In response to legislative gridlock, Presidents have increasingly relied on policy made by administrative action, leading to major swings occurring when the political party of the presidency changes. These policy disputes have spilled into the third branch with a concomitant increase in legal challenges seeking judicial review of such actions. At the same time, since the 1980s, both Republican and Democratic administrations have made cost-benefit analysis the currency of federal rulemaking in the executive branch.

The combination of cost-benefit analysis requirements and increased litigation over rulemaking has increased the importance of economic and scientific justifications in both the original promulgation and any subsequent revision of administrative actions. False or misleading data in regulatory analysis, when unchecked, pollutes the regulatory process-and administrative decisions that rely on flawed data should be struck down as arbitrary and capricious.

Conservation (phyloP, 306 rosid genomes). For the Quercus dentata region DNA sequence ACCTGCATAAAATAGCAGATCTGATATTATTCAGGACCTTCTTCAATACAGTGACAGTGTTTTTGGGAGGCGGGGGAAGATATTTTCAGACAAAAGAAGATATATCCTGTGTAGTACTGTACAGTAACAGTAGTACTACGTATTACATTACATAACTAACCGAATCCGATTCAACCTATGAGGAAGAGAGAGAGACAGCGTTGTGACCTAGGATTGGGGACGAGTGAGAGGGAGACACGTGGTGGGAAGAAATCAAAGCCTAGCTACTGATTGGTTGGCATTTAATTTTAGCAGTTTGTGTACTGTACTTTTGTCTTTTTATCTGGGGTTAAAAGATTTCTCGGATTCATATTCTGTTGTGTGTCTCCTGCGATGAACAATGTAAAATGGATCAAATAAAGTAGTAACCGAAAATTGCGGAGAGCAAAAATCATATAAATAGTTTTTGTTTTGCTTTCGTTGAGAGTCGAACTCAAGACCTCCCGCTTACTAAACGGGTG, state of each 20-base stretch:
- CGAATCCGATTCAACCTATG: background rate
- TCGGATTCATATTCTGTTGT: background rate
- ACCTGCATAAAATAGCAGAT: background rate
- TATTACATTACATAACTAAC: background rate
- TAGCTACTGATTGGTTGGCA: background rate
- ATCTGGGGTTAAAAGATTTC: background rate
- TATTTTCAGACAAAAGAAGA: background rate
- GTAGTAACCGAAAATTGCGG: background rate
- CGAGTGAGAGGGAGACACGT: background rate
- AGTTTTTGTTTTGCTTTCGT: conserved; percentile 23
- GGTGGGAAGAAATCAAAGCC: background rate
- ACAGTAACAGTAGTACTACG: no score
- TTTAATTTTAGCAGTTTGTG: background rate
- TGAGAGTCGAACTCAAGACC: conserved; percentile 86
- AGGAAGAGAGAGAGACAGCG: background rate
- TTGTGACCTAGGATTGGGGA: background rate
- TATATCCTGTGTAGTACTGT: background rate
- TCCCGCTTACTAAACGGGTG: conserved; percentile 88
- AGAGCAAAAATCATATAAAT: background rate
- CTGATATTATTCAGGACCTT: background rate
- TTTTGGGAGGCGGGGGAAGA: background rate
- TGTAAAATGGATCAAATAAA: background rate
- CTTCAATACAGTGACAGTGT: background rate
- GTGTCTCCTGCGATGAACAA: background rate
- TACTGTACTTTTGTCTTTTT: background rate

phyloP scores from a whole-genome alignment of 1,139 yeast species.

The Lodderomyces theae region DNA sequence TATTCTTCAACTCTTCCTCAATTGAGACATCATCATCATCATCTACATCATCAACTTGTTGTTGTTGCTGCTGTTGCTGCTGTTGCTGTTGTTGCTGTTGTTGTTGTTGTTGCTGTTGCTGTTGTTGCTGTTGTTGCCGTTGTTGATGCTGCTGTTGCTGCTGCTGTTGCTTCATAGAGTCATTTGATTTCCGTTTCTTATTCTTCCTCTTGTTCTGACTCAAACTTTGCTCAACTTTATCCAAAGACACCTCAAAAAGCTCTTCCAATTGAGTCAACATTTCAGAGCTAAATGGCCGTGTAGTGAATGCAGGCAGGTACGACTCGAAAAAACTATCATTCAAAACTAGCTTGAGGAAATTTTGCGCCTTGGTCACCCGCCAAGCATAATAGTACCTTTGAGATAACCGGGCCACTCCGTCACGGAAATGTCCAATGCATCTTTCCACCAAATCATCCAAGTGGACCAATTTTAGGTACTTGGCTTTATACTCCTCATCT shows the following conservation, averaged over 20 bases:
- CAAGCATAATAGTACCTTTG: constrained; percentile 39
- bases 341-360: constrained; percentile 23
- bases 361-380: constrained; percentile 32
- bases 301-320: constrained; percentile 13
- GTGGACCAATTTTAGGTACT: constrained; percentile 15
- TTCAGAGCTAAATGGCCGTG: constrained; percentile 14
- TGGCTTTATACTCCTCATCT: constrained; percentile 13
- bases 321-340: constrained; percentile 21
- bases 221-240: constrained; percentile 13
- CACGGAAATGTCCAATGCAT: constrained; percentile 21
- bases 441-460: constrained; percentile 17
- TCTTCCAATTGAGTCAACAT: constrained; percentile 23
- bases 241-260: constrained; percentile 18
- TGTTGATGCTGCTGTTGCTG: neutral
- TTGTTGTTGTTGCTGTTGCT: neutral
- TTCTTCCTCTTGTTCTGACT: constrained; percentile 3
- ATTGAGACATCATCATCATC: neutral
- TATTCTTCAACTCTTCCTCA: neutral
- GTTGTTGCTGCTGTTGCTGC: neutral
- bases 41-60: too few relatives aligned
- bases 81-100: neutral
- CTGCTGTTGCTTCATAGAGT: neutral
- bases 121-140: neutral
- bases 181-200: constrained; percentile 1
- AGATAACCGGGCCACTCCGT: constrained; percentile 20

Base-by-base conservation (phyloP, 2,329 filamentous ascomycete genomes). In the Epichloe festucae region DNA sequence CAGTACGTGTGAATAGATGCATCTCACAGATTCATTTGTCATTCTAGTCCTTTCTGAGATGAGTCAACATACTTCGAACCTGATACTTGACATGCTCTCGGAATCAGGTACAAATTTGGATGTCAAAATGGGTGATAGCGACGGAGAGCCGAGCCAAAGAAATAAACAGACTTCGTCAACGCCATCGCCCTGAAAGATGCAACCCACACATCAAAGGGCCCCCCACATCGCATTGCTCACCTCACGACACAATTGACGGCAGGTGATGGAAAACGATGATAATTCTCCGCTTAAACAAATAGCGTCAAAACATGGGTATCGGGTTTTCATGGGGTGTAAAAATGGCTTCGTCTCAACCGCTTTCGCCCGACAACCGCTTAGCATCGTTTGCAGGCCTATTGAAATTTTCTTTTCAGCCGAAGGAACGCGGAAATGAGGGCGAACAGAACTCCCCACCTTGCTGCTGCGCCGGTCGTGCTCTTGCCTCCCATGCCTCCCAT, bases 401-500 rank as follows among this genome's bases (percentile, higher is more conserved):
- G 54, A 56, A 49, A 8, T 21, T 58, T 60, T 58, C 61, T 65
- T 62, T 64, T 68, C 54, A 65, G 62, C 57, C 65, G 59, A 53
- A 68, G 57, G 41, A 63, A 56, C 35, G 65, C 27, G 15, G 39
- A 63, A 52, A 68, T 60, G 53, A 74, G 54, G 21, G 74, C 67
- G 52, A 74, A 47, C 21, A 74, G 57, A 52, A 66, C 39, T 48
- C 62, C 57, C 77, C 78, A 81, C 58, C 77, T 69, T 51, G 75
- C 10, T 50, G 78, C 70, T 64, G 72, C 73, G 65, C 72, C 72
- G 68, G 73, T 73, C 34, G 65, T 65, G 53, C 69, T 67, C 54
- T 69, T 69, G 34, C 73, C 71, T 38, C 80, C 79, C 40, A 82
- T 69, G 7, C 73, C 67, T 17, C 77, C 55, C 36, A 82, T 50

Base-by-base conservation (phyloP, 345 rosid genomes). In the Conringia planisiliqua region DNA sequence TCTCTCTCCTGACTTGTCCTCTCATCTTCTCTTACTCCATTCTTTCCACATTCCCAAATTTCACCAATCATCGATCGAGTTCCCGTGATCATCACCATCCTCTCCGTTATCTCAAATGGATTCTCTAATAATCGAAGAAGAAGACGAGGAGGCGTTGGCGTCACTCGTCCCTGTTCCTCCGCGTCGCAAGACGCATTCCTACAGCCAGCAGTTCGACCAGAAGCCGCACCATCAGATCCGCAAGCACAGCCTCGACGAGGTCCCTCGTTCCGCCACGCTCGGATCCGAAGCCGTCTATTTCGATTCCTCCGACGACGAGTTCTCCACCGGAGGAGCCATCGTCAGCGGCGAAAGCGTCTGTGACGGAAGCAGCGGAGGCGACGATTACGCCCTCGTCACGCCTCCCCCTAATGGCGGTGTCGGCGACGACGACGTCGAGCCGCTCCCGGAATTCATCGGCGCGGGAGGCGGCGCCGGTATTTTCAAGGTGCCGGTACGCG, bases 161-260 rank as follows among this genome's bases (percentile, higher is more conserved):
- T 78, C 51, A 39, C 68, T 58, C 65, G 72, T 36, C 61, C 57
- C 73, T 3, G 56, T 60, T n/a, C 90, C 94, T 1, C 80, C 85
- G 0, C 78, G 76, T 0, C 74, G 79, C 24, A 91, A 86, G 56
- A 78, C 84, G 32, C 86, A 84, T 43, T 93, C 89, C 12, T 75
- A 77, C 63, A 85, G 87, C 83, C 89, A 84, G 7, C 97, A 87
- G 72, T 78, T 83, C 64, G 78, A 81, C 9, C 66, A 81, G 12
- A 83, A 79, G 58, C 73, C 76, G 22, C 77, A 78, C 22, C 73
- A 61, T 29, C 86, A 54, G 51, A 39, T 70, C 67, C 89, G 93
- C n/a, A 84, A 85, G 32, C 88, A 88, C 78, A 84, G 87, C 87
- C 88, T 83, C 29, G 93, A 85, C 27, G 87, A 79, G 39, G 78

Despite their importance to the administrative process, the actual economic and scientific analyses that underlie cost-benefit studies are often not at the front and center of regulatory action or of legal challenges. To more transparently understand the legality of administrative actions and thus to push for better regulatory actions, these underlying data should be better presented in agency actions. Though attorneys may not believe themselves well versed in the minutiae of such studies, underlying economic and scientific data should be analyzed closely in any legal rulemaking challenges.

In this Article, we use the economic analyses accompanying the Trump administration's National Waters Protection Rule rulemaking under the Clean Water Act as a case study to demonstrate the importance of such data and administrative actions, and as a vehicle to discuss approaches to accommodate this procedural need moving forward.


48 Colum. J. Env't L. 216 (2022-2023)


Presidents, Judicial review, Cost benefit analysis, Administrative acts, Clean Water Act of 1977 (U.S.)

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